SAN FRANCISCO -- Friday evening, those hard-working folks at the
Nasdaq-Amex Market Group
announced the annual revisions to the
, the index which tracks the Nasdaq's 100 biggest nonfinancial constituents (see table).
But size alone doesn't get you into the index. In addition to market cap, the criteria for inclusion include something Nasdaq calls "seasoning," which has nothing to do with paprika (the happiest spice in the world). Rather, a stock must have been listed on the Nasdaq for at least two years (or one year if it's among the top 25 market caps) to merit being added to the NDX.
Thus, recent IPOs such as
did not make the cut, despite sporting a market-cap of around $18.7 billion. Other names which also met the market-cap criteria, according to a recent report by
, but apparently lacked sufficient caraway and/or coriander to be added to the index, include
This strikes me as a bit of reverse ageism by Nasdaq, but I guess youngsters like Sycamore need
to strive for.
had information on Nasdaq 100 funds, there is apparently some sort of "NDX effect." The gains may not match the blockbuster move
produced when it was added to the
last Wednesday, but the nine names added to the Nasdaq 100 last year outperformed those being deleted by 5.6% during the week of triple-witching expiration, according to Merrill Lynch. The December expiration of index options and futures and stock options occurs this Friday.
Given the growing popularity of the
Nasdaq 100 Trust
, which has grown in assets to $4.65 billion since its inception in March, it's likely this year's adds will generate even greater interest, predicted Diane Garnick, equity derivatives strategist at Merrill.
Today, the names being added rose an average of 3.3%, led by
, which gained 21%. Only three of the 15 names retreated, most notably
, down 8.9%.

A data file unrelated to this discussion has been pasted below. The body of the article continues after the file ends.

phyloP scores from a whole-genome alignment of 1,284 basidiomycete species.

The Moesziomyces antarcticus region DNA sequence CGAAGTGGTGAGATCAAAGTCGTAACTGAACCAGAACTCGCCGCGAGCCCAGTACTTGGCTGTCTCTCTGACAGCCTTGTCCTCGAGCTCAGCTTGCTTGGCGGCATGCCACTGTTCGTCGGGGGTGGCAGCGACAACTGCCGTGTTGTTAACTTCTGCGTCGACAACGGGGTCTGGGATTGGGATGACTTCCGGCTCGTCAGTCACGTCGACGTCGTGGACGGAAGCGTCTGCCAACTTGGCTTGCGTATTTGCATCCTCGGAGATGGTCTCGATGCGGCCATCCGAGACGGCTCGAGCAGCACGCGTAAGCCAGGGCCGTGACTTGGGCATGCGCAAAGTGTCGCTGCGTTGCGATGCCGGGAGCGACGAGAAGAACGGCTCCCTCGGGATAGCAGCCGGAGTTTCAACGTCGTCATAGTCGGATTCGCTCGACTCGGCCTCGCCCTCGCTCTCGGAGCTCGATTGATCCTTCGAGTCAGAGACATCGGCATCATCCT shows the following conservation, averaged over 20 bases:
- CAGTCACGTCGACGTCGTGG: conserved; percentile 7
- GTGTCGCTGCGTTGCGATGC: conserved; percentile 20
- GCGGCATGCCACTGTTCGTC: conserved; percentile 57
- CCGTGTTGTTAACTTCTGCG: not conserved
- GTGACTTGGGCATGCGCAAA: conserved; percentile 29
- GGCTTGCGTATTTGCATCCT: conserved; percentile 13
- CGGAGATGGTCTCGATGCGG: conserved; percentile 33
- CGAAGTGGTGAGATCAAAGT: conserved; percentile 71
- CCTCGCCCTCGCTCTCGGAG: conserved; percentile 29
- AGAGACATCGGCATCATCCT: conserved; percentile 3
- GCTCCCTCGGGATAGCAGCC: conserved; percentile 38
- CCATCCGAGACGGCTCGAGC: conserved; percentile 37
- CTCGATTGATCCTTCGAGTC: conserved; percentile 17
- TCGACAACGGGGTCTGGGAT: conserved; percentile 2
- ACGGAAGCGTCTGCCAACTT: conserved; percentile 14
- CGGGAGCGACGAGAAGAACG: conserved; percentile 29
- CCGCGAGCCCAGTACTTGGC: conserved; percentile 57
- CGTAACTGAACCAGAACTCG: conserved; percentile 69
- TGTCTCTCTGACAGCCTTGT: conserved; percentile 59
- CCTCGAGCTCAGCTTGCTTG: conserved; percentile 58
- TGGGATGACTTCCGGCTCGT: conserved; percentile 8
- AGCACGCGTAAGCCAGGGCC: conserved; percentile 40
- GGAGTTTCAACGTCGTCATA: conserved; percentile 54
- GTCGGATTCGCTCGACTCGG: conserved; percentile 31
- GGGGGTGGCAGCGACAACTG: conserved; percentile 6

Speaking of the growing popularity of the QQQs, Merrill Lynch's equity derivatives team noted that trading in the Nasdaq 100 trust outpaced those of
S&P 500 Depositary Receipts
in November by $26.5 billion to $17.4 billion.
The rising prominence of the Nasdaq 100 trust could be one reason S&P added Yahoo! to the hallowed 500 index, a cynical observer (who, me?) might say, and why it may be more apt to consider adding tech names in the future. (
Rhonda Brammer alluded to as much this weekend but was either lacking the data or the chutzpah -- or both -- to come right out and say it. Or maybe she's worried the same finger of skepticism could be pointed at her employer, which recently tried -- with mixed results -- to "soup up" the
Dow Jones Industrial Average
Elliott Shurgin, vice president of index services at
Standard & Poor's
, was unavailable when I called today, but I'm 99.99% sure he would have denied that view.
Meanwhile, I'm sure the fact Yahoo! is popular with investors was certainly secondary to the fact Internet stocks represent a growing portion of the economy. Yet if (as if?) their popularity continues, tech stocks will only grow to represent a bigger piece of the economic pie, thus forcing S&P (and others) to adjust accordingly.
And the vicious (some would say "virtuous") cycle continues, evident again in trading
Attached below is the latest look at how pundits and prognosticators featured in this column have fared. This time around, I've added my subjective thoughts in the table, because pure quantitative analysis (a.k.a. "numbers") is apparently not enough for some readers.
Fortunately, I was able to catch up with few players featured in this report card. As was the case back on
Oct. 21, Alan Hoffman, senior portfolio manager at
, expressed confidence in
"I still think it's selling off for bogus reasons," Hoffman said, even while acknowledging the company may use an "aggressive posture" in its accounting.
Value Line has maintained its long position in Tyco, he said, but has not added to its exposure during the stock's recent weakness.
Hoffman's view is similar to that expressed by many sell-side analysts
last week -- a view that was somewhat vindicated today as Tyco shares rose 2.7% after the company released its annual report, which received the approval of three accounting firms.
Seperately, Charles Payne, president of
Wall Street Strategies
, said he is still recommending
, but has since "traded out of"
Some of the names Payne has recommended more recently in his email service for "active" investors include BroadVision,
Finally, Paul Lieberman, an analyst in the equity derivatives research group at
, was unavailable today. But you can see how the tax-loss selling candidates he recommended on
Oct. 25 have performed
here. And remember, the analyst recommended
those names in anticipation of more selling by investors looking to snare tax losses to offset their risers. So the gainers in the table are an anathema to anyone who followed his advice.
Aaron L. Task writes daily for TheStreet.com. In keeping with TSC's editorial policy, he doesn't own or short individual stocks, although he owns stock in TheStreet.com. He also doesn't invest in hedge funds or other private investment partnerships. He welcomes your feedback at